Specifically, there is evidence that vaccinated individuals are less likely to develop long Covid from an acute infection, that vaccines alleviate pre-existing symptoms of long Covid, and that vaccines reduce the overall severity of long Covid symptoms, thereby reducing the overall prevalence of long Covid in the UK’s population.

The long Covid groups, as my Lady is aware, have not been granted core participant status in Module 4 and have expressed their concern to you in that regard. Module 4 covers this topic as a whole and it is noted that the decision letter refusing them core participant status suggests that the “diagnosis and treatment of long Covid falls within the provisional outline scope for Module 3”. The long Covid groups wish to ensure, therefore, that the scope for Module 3 will accommodate the use of pharmaceutical interventions, that is vaccines and therapeutics, for the prevention and treatment of long Covid. It is both necessary and proportionate that this issue is investigated during the course of the Inquiry. People are continuing to suffer from long Covid. It endures. The long Covid groups seek to understand when and how the Inquiry will investigate how vaccines and therapeutics can best be used to prevent and treat this illness.

Children and young people. Turning to my second submission, my Lady, I’m mindful that the experiences of children and young people is one that is close to your heart and you have on several occasions raised the importance of hearing and understanding the experiences of children and young people to your Inquiry.

The Inquiry needs to grapple with the roulette of Covid-19. Whilst most children suffer short mild illness, some do not. It is very important that the experiences of children and young people that suffered from and, in some cases, continue to suffer from long Covid are not forgotten.

As we have said, those children suffered the dual harms that the general impact of isolation and the loss of education had during the pandemic, as well as the physiological harms of long Covid.

I refer you to the public testimonies of families, children and young people shared on the Long Covid Kids website. I have two brief examples to share, one from the perspective of a child and one from the perspective of their family.

  1. C, a child aged 8, said:

“On big days out I now have to use my wheelchair because otherwise I get too tired and I would have an energy crash.”

  1. The family of J, aged 12, said:

“His life is unrecognisable now compared to pre-Covid. He has spent the last two years seeing doctors, visiting hospitals, taking supplements and medication, having physiotherapy and pacing. Covid literally knocked him off his feet.”

I’m sure you’re cognisant of the profound impact that the sudden loss of health and enduring disability have on previously healthy children and young people. We have three requests on behalf of children with long Covid: (a) that there is proper paediatric evidence; (b) that the list of issues is amended to reflect the investigation into adults and children with long Covid; and (c) concerns Every Story Matters.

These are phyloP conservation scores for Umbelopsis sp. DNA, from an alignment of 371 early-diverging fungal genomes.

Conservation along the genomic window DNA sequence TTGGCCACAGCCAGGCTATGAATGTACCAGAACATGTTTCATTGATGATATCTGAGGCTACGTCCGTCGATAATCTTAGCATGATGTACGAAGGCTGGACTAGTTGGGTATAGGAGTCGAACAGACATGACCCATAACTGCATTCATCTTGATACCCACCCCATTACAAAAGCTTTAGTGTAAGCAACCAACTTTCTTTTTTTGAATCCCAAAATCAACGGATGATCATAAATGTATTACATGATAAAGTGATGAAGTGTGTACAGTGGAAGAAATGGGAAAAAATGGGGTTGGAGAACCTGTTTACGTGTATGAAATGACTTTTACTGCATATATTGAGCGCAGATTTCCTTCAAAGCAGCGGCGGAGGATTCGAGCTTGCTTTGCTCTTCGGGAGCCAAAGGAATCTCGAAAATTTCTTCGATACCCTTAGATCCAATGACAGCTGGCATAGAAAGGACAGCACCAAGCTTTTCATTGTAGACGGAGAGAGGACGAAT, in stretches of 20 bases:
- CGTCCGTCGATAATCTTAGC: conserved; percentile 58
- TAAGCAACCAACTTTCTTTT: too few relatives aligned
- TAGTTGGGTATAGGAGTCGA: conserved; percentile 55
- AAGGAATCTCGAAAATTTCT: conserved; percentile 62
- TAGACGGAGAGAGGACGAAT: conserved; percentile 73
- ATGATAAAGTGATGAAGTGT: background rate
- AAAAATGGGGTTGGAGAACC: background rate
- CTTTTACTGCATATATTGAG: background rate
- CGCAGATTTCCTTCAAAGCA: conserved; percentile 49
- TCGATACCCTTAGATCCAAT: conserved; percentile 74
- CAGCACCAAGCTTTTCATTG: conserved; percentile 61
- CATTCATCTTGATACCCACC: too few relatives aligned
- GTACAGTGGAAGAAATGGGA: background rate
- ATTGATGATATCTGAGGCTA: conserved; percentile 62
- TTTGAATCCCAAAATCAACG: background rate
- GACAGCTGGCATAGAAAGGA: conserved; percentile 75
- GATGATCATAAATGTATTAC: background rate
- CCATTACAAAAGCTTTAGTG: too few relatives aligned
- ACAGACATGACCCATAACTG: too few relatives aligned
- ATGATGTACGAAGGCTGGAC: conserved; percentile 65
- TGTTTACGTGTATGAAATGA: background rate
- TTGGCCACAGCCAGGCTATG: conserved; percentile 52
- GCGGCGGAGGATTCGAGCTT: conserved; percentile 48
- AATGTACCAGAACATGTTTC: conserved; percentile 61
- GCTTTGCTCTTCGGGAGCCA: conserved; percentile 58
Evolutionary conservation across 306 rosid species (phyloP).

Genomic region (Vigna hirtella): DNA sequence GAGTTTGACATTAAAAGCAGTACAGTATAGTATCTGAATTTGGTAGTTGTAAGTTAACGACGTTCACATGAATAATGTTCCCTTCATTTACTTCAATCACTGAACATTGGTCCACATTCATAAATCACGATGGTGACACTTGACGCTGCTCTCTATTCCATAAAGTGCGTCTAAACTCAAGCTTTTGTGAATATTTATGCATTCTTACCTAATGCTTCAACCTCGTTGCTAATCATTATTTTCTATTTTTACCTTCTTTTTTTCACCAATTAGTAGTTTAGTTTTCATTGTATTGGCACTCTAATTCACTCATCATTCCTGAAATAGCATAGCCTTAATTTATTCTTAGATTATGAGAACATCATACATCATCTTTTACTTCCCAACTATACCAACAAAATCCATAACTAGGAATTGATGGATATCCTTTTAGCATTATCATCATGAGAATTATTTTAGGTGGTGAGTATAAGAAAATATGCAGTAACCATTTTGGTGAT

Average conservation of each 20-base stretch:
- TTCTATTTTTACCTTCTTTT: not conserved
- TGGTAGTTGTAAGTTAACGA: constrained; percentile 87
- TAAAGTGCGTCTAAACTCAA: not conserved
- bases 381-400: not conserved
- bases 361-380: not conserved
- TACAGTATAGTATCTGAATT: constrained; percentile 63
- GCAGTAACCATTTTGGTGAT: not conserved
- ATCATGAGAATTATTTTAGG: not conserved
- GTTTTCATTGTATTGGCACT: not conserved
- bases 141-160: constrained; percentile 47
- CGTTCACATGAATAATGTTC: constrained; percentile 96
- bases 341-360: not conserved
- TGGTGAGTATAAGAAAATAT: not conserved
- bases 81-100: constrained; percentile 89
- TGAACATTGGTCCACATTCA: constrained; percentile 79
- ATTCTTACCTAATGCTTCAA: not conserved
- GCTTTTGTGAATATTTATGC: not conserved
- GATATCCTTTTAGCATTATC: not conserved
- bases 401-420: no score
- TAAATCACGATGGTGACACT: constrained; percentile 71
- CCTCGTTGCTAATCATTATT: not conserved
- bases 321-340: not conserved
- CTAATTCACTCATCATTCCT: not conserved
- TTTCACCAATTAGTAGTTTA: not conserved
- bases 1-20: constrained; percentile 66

Turning to the first point, the expert report of Professor Brightling and Dr Evans, whilst recognising the harm caused by Covid to children that developed into long Covid, it is candid in its acceptance that those experts are not paediatricians and are not expert clinicians who are hands-on and treat children with long Covid.

My Lady, this leaves a gap in the evidence for this module of the Inquiry, which is the absence of a properly resourced paediatric expert opinion. Children cannot and should not be compared to adults. Their experience is unique, as is their physiology.

It is over a year until Module 3 starts and we would reiterate our request on behalf of our clients that the Inquiry instructs a paediatric expert on long Covid. I note that this is likely to assist your investigation in the future module on children and education. My instructing team remain very open to meeting the Inquiry team to discuss this constructively and offer suggestions.

Secondly, the list of issues should be amended at paragraph 12(a) to include “definition and diagnosis of long Covid in adults and children”. As suggested, it is important to specify the unique experience of children.

Thirdly, in relation to Every Story Matters, long Covid groups are concerned that the current plan to research and review the experiences of children and young people will dilute and depersonalise the experiences of children and young people with long Covid. As matters stand, children and young people will not be heard either in the hearings or through Every Story Matters. The long Covid groups are concerned that those children with long Covid will be hidden in plain sight as a minority group under the crushing weight of the experience of other children and young people. Our client, Long Covid Kids, has proposed that the listening exercise collects accounts from children in a personal manner. As my Lady recognised, children’s memories fade, but it seems taking children’s accounts, whether that is individualised or otherwise, has still not yet happened.